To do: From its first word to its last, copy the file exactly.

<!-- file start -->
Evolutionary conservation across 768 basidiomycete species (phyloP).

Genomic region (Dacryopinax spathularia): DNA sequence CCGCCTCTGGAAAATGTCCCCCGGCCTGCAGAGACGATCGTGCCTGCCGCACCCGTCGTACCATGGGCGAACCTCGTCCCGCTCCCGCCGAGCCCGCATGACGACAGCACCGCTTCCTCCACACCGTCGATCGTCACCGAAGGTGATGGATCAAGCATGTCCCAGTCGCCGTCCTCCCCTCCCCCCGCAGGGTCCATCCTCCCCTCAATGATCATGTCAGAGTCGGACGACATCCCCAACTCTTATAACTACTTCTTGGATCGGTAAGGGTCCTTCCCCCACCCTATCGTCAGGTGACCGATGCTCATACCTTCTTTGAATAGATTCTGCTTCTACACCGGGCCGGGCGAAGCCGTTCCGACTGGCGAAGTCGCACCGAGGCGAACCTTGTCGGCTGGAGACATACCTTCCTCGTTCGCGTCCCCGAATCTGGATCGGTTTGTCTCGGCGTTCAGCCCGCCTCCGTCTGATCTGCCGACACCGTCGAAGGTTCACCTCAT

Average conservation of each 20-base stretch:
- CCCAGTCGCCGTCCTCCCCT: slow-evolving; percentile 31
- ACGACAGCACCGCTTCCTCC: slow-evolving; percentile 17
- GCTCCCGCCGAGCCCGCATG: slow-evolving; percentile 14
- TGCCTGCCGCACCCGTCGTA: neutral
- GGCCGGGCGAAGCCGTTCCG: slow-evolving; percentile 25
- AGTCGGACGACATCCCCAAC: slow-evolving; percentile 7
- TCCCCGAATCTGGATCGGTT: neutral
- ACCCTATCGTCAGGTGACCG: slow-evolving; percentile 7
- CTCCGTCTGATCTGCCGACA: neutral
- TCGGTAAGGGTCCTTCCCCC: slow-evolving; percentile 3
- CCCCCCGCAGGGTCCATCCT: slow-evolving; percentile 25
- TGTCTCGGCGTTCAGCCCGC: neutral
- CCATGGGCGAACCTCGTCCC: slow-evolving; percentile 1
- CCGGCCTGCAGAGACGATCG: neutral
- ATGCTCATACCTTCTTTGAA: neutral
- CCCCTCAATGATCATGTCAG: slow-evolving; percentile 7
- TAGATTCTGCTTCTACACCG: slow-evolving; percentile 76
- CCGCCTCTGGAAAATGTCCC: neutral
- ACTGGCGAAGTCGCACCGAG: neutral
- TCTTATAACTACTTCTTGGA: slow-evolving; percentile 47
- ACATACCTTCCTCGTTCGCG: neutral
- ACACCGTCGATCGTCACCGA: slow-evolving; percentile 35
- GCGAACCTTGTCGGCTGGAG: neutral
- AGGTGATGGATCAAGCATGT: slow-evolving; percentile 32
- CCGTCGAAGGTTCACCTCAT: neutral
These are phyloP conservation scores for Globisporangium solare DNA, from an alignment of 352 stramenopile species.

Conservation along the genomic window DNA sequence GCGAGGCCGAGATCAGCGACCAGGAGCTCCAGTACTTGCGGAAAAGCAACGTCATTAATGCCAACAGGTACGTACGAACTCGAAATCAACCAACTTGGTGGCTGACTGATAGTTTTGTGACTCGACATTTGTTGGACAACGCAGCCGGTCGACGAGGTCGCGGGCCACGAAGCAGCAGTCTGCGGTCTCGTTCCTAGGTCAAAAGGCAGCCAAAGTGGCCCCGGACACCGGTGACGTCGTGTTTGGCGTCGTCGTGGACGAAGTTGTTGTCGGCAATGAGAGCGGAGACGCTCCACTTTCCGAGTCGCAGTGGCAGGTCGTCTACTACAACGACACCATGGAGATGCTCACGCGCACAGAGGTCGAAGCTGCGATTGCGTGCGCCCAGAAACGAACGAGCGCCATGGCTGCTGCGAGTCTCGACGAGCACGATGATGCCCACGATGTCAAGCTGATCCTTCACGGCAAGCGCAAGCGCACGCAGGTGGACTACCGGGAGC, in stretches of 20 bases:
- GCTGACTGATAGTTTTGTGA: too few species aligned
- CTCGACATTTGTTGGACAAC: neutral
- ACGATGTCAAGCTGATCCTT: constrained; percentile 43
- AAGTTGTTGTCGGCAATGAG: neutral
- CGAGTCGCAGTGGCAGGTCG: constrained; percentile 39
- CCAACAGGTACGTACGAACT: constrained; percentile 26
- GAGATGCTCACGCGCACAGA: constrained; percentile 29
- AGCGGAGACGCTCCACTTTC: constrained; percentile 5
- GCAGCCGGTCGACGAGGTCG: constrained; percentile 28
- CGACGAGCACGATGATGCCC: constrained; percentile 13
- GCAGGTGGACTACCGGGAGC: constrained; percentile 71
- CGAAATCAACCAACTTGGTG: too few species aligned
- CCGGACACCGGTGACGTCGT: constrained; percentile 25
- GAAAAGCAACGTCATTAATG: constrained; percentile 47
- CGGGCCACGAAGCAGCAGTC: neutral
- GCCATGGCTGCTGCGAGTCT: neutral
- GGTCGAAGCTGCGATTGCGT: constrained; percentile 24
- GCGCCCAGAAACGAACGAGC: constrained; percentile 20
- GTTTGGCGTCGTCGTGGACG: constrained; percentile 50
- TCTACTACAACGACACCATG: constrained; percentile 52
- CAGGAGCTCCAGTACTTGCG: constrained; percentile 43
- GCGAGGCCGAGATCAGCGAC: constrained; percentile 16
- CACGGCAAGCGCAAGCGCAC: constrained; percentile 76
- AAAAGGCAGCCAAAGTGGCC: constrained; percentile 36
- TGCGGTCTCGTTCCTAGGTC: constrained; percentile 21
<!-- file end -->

Evolutionary conservation across 768 basidiomycete species (phyloP).

Genomic region (Dacryopinax spathularia): DNA sequence CCGCCTCTGGAAAATGTCCCCCGGCCTGCAGAGACGATCGTGCCTGCCGCACCCGTCGTACCATGGGCGAACCTCGTCCCGCTCCCGCCGAGCCCGCATGACGACAGCACCGCTTCCTCCACACCGTCGATCGTCACCGAAGGTGATGGATCAAGCATGTCCCAGTCGCCGTCCTCCCCTCCCCCCGCAGGGTCCATCCTCCCCTCAATGATCATGTCAGAGTCGGACGACATCCCCAACTCTTATAACTACTTCTTGGATCGGTAAGGGTCCTTCCCCCACCCTATCGTCAGGTGACCGATGCTCATACCTTCTTTGAATAGATTCTGCTTCTACACCGGGCCGGGCGAAGCCGTTCCGACTGGCGAAGTCGCACCGAGGCGAACCTTGTCGGCTGGAGACATACCTTCCTCGTTCGCGTCCCCGAATCTGGATCGGTTTGTCTCGGCGTTCAGCCCGCCTCCGTCTGATCTGCCGACACCGTCGAAGGTTCACCTCAT

Average conservation of each 20-base stretch:
- CCCAGTCGCCGTCCTCCCCT: slow-evolving; percentile 31
- ACGACAGCACCGCTTCCTCC: slow-evolving; percentile 17
- GCTCCCGCCGAGCCCGCATG: slow-evolving; percentile 14
- TGCCTGCCGCACCCGTCGTA: neutral
- GGCCGGGCGAAGCCGTTCCG: slow-evolving; percentile 25
- AGTCGGACGACATCCCCAAC: slow-evolving; percentile 7
- TCCCCGAATCTGGATCGGTT: neutral
- ACCCTATCGTCAGGTGACCG: slow-evolving; percentile 7
- CTCCGTCTGATCTGCCGACA: neutral
- TCGGTAAGGGTCCTTCCCCC: slow-evolving; percentile 3
- CCCCCCGCAGGGTCCATCCT: slow-evolving; percentile 25
- TGTCTCGGCGTTCAGCCCGC: neutral
- CCATGGGCGAACCTCGTCCC: slow-evolving; percentile 1
- CCGGCCTGCAGAGACGATCG: neutral
- ATGCTCATACCTTCTTTGAA: neutral
- CCCCTCAATGATCATGTCAG: slow-evolving; percentile 7
- TAGATTCTGCTTCTACACCG: slow-evolving; percentile 76
- CCGCCTCTGGAAAATGTCCC: neutral
- ACTGGCGAAGTCGCACCGAG: neutral
- TCTTATAACTACTTCTTGGA: slow-evolving; percentile 47
- ACATACCTTCCTCGTTCGCG: neutral
- ACACCGTCGATCGTCACCGA: slow-evolving; percentile 35
- GCGAACCTTGTCGGCTGGAG: neutral
- AGGTGATGGATCAAGCATGT: slow-evolving; percentile 32
- CCGTCGAAGGTTCACCTCAT: neutral
These are phyloP conservation scores for Globisporangium solare DNA, from an alignment of 352 stramenopile species.

Conservation along the genomic window DNA sequence GCGAGGCCGAGATCAGCGACCAGGAGCTCCAGTACTTGCGGAAAAGCAACGTCATTAATGCCAACAGGTACGTACGAACTCGAAATCAACCAACTTGGTGGCTGACTGATAGTTTTGTGACTCGACATTTGTTGGACAACGCAGCCGGTCGACGAGGTCGCGGGCCACGAAGCAGCAGTCTGCGGTCTCGTTCCTAGGTCAAAAGGCAGCCAAAGTGGCCCCGGACACCGGTGACGTCGTGTTTGGCGTCGTCGTGGACGAAGTTGTTGTCGGCAATGAGAGCGGAGACGCTCCACTTTCCGAGTCGCAGTGGCAGGTCGTCTACTACAACGACACCATGGAGATGCTCACGCGCACAGAGGTCGAAGCTGCGATTGCGTGCGCCCAGAAACGAACGAGCGCCATGGCTGCTGCGAGTCTCGACGAGCACGATGATGCCCACGATGTCAAGCTGATCCTTCACGGCAAGCGCAAGCGCACGCAGGTGGACTACCGGGAGC, in stretches of 20 bases:
- GCTGACTGATAGTTTTGTGA: too few species aligned
- CTCGACATTTGTTGGACAAC: neutral
- ACGATGTCAAGCTGATCCTT: constrained; percentile 43
- AAGTTGTTGTCGGCAATGAG: neutral
- CGAGTCGCAGTGGCAGGTCG: constrained; percentile 39
- CCAACAGGTACGTACGAACT: constrained; percentile 26
- GAGATGCTCACGCGCACAGA: constrained; percentile 29
- AGCGGAGACGCTCCACTTTC: constrained; percentile 5
- GCAGCCGGTCGACGAGGTCG: constrained; percentile 28
- CGACGAGCACGATGATGCCC: constrained; percentile 13
- GCAGGTGGACTACCGGGAGC: constrained; percentile 71
- CGAAATCAACCAACTTGGTG: too few species aligned
- CCGGACACCGGTGACGTCGT: constrained; percentile 25
- GAAAAGCAACGTCATTAATG: constrained; percentile 47
- CGGGCCACGAAGCAGCAGTC: neutral
- GCCATGGCTGCTGCGAGTCT: neutral
- GGTCGAAGCTGCGATTGCGT: constrained; percentile 24
- GCGCCCAGAAACGAACGAGC: constrained; percentile 20
- GTTTGGCGTCGTCGTGGACG: constrained; percentile 50
- TCTACTACAACGACACCATG: constrained; percentile 52
- CAGGAGCTCCAGTACTTGCG: constrained; percentile 43
- GCGAGGCCGAGATCAGCGAC: constrained; percentile 16
- CACGGCAAGCGCAAGCGCAC: constrained; percentile 76
- AAAAGGCAGCCAAAGTGGCC: constrained; percentile 36
- TGCGGTCTCGTTCCTAGGTC: constrained; percentile 21